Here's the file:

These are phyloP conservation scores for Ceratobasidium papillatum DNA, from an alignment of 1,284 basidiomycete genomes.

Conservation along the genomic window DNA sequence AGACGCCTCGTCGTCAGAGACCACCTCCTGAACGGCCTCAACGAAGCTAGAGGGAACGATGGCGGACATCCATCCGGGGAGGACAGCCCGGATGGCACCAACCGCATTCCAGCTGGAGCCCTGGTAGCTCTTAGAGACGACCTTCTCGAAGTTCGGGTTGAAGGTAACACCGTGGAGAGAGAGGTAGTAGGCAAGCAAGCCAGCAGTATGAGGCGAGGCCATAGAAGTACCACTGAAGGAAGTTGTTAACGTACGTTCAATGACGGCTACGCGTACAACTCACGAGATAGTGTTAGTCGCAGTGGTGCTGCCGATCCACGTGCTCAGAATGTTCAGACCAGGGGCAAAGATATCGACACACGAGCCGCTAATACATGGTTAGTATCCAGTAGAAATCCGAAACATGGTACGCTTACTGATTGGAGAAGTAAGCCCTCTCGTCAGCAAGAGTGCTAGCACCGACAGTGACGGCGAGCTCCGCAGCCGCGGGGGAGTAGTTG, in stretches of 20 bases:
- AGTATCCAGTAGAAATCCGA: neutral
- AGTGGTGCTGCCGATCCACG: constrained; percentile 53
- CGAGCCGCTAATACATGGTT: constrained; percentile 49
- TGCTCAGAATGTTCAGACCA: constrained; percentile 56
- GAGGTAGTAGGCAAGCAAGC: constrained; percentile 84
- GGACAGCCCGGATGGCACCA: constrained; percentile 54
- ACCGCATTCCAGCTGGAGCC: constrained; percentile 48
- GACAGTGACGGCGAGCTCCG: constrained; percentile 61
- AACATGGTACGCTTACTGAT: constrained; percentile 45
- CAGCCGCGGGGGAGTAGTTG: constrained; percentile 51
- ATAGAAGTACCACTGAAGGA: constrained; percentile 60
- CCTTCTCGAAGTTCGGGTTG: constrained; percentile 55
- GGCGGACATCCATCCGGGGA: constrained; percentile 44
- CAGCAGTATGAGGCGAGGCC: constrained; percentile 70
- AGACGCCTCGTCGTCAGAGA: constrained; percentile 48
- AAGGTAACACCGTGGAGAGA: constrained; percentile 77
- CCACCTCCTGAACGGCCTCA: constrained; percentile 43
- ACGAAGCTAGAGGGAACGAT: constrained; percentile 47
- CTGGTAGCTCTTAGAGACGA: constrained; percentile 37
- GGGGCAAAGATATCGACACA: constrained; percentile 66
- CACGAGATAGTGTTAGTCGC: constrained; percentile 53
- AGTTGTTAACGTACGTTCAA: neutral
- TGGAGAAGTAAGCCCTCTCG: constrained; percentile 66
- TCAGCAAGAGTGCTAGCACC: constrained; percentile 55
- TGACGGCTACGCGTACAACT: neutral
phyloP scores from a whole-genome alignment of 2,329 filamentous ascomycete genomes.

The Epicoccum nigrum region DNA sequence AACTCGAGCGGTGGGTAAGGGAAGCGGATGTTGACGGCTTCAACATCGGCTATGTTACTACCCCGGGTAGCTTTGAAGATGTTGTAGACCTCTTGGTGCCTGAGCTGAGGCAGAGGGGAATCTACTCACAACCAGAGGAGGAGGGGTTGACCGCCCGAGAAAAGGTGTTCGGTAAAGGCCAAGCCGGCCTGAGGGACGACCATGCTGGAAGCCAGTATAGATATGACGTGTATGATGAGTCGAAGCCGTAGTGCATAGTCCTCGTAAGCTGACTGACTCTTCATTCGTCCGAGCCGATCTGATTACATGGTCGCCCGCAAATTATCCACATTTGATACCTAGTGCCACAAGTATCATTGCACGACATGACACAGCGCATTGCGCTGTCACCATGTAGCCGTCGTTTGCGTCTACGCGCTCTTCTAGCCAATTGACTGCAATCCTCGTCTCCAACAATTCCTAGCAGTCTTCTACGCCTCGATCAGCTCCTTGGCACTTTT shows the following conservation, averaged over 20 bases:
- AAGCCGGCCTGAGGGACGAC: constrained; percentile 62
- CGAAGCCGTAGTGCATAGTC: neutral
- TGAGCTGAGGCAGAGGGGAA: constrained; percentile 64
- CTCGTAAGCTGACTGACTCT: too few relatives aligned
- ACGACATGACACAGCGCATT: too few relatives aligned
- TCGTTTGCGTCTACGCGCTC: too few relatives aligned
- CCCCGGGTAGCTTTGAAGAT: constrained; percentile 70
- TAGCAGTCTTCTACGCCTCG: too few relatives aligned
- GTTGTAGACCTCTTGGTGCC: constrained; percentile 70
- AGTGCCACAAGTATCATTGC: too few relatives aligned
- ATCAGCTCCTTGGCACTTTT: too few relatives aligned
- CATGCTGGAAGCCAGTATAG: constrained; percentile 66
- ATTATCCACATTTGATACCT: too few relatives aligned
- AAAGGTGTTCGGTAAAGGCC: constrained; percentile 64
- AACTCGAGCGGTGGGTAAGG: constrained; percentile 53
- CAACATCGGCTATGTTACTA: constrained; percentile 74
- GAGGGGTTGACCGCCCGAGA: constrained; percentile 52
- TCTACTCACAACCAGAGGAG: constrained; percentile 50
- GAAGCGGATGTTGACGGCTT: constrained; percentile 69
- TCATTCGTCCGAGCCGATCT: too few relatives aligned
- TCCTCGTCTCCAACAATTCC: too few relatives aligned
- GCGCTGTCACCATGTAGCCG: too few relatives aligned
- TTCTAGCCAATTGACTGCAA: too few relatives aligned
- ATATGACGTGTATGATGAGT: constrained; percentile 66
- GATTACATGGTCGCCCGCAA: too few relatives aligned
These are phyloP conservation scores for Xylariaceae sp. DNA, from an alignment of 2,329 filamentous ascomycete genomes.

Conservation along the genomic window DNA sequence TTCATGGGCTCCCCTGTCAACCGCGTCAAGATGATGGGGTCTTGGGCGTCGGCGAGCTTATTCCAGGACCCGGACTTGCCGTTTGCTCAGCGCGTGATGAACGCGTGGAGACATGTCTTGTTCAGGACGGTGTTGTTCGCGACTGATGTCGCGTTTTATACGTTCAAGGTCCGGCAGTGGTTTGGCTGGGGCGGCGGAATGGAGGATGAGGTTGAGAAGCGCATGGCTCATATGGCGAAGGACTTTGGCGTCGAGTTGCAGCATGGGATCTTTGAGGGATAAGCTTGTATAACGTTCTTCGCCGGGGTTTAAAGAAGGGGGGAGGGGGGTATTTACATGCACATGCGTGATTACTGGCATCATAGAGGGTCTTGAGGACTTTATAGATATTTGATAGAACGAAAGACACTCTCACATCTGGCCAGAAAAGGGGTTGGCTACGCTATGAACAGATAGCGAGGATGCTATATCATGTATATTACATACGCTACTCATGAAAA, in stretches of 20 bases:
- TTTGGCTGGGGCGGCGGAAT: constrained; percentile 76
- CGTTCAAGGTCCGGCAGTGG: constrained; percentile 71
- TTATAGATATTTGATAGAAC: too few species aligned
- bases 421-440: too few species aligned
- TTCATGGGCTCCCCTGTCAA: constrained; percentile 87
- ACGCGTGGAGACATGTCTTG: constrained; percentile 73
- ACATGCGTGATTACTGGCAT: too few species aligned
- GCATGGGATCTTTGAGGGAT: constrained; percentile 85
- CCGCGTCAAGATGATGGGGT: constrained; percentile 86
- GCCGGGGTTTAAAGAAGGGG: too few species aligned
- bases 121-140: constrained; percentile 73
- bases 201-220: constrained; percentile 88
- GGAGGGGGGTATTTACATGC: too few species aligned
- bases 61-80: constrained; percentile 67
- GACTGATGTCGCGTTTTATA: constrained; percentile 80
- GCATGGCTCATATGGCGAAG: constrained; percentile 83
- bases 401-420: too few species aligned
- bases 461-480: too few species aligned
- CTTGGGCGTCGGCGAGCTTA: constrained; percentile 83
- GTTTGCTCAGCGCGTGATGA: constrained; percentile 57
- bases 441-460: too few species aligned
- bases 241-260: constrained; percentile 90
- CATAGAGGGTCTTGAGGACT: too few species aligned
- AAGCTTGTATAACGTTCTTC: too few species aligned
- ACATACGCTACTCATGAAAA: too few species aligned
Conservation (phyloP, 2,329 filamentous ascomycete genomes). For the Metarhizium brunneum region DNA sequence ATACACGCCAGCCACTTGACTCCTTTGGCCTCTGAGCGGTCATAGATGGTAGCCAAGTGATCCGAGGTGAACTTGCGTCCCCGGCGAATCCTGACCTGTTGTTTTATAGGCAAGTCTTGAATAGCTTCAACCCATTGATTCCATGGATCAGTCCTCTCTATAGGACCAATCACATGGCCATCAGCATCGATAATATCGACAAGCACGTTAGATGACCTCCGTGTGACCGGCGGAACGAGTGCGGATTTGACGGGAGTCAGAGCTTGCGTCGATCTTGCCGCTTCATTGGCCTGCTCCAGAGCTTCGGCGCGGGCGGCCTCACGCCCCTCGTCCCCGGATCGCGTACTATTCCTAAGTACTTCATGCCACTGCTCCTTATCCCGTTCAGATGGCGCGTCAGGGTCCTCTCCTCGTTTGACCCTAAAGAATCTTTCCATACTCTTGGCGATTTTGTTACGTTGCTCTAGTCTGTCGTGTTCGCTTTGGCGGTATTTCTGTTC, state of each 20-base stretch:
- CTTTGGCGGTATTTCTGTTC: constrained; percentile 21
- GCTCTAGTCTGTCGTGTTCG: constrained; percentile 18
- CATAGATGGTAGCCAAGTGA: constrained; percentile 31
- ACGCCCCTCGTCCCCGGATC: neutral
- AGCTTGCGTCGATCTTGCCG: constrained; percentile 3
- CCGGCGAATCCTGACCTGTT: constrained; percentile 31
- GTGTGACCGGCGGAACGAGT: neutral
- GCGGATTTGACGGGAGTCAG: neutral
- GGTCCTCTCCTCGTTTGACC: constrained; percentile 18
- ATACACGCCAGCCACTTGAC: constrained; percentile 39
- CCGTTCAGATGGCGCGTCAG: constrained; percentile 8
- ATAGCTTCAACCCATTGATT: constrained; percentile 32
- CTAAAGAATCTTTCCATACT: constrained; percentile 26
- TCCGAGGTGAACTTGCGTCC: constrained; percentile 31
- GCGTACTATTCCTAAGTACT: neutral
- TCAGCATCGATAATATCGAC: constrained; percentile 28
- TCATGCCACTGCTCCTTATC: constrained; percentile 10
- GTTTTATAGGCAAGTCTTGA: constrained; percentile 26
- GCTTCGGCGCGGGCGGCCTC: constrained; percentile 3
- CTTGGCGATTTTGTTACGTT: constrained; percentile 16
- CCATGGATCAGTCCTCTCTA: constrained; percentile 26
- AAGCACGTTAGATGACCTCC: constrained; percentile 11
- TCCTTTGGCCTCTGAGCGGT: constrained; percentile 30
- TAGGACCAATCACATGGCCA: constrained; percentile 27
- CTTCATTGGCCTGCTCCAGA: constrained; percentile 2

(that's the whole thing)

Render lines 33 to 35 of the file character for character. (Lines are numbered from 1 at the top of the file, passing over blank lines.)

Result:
- CTCGTAAGCTGACTGACTCT: too few relatives aligned
- ACGACATGACACAGCGCATT: too few relatives aligned
- TCGTTTGCGTCTACGCGCTC: too few relatives aligned